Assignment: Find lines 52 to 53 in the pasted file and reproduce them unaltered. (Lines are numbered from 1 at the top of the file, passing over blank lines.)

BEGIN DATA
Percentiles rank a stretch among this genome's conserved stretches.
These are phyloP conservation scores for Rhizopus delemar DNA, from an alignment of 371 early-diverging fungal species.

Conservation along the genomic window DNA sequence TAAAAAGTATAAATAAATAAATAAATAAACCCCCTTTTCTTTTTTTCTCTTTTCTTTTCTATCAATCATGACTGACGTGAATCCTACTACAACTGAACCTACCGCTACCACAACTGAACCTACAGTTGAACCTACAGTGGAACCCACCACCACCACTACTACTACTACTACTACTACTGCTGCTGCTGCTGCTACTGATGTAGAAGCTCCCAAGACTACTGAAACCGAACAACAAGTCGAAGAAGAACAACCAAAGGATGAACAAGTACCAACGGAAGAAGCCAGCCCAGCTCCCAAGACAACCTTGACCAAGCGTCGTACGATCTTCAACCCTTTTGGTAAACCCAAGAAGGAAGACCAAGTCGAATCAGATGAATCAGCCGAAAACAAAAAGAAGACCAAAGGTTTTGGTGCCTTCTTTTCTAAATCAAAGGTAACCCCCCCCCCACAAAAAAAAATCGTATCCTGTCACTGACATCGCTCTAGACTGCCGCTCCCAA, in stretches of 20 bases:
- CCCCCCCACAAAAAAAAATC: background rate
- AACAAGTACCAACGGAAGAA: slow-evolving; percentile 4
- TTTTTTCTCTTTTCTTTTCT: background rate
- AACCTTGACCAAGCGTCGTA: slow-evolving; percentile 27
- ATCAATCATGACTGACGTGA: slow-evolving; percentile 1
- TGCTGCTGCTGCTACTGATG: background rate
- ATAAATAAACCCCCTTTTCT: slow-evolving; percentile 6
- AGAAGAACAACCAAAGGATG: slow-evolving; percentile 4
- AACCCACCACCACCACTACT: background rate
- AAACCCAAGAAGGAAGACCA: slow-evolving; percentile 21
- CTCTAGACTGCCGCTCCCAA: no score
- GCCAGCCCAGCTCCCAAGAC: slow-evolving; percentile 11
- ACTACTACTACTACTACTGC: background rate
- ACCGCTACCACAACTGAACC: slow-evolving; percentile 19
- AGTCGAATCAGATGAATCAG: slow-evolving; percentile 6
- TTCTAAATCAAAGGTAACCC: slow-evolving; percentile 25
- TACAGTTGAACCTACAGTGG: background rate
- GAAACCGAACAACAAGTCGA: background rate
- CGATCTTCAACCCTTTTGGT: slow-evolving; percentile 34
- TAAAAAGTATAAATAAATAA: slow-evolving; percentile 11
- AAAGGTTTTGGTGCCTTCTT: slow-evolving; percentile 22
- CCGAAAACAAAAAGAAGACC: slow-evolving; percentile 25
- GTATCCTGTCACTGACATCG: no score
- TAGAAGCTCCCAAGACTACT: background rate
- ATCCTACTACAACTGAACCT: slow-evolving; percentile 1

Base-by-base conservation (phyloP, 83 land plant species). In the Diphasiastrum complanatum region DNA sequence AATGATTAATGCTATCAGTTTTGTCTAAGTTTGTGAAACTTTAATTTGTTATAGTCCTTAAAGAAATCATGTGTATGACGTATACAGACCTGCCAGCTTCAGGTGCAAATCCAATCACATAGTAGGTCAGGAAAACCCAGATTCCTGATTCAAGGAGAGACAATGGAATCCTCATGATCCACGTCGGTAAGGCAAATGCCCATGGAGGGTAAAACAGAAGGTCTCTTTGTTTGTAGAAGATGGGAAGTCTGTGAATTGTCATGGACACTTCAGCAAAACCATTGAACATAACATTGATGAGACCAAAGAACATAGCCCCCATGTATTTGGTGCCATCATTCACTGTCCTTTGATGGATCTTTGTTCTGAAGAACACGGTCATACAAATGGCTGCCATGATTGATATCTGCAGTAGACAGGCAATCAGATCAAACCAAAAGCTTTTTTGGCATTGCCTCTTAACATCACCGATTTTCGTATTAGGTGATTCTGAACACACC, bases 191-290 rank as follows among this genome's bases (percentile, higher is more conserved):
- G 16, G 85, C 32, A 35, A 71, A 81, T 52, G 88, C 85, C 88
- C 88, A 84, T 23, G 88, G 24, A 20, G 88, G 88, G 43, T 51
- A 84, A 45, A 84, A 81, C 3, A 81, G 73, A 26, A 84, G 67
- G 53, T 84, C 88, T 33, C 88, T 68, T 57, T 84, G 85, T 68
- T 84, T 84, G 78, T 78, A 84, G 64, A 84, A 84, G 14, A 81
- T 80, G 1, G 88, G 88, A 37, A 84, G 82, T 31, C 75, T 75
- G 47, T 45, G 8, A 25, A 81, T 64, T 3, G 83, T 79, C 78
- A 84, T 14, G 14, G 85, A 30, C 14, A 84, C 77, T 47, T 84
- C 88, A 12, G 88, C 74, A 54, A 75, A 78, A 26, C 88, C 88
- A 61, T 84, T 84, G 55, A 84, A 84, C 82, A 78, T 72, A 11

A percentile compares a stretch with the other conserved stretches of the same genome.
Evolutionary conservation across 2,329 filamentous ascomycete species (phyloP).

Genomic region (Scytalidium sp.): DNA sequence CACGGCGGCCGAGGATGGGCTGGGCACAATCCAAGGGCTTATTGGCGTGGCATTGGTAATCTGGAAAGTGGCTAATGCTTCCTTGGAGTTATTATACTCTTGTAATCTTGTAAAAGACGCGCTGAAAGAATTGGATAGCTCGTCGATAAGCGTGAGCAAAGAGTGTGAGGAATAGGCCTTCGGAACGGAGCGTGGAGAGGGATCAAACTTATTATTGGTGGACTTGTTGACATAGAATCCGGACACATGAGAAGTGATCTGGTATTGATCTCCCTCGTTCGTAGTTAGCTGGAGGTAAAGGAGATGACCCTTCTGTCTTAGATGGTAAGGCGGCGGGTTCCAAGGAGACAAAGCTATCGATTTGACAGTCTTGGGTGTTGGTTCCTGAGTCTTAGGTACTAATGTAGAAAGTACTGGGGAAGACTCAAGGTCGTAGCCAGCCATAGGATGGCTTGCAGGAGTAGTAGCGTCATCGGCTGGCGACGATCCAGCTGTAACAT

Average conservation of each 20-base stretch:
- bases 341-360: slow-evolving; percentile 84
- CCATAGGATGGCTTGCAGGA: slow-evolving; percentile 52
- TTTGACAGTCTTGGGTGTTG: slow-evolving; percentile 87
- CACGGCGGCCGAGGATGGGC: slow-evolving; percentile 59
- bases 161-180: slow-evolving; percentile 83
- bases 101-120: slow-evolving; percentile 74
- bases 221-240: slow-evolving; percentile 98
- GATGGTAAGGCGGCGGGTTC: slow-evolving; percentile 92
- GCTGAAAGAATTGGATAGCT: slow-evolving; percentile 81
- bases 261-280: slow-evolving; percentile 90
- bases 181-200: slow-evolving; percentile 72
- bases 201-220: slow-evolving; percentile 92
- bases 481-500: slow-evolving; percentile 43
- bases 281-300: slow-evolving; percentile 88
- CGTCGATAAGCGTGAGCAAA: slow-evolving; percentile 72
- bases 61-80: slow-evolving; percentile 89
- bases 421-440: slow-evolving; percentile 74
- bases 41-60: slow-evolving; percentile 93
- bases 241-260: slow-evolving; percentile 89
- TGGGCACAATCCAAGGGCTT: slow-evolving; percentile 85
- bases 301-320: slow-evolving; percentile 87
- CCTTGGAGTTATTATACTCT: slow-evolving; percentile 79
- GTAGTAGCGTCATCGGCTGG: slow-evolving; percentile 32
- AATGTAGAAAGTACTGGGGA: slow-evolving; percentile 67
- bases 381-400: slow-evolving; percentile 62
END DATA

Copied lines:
- GCTGAAAGAATTGGATAGCT: slow-evolving; percentile 81
- bases 261-280: slow-evolving; percentile 90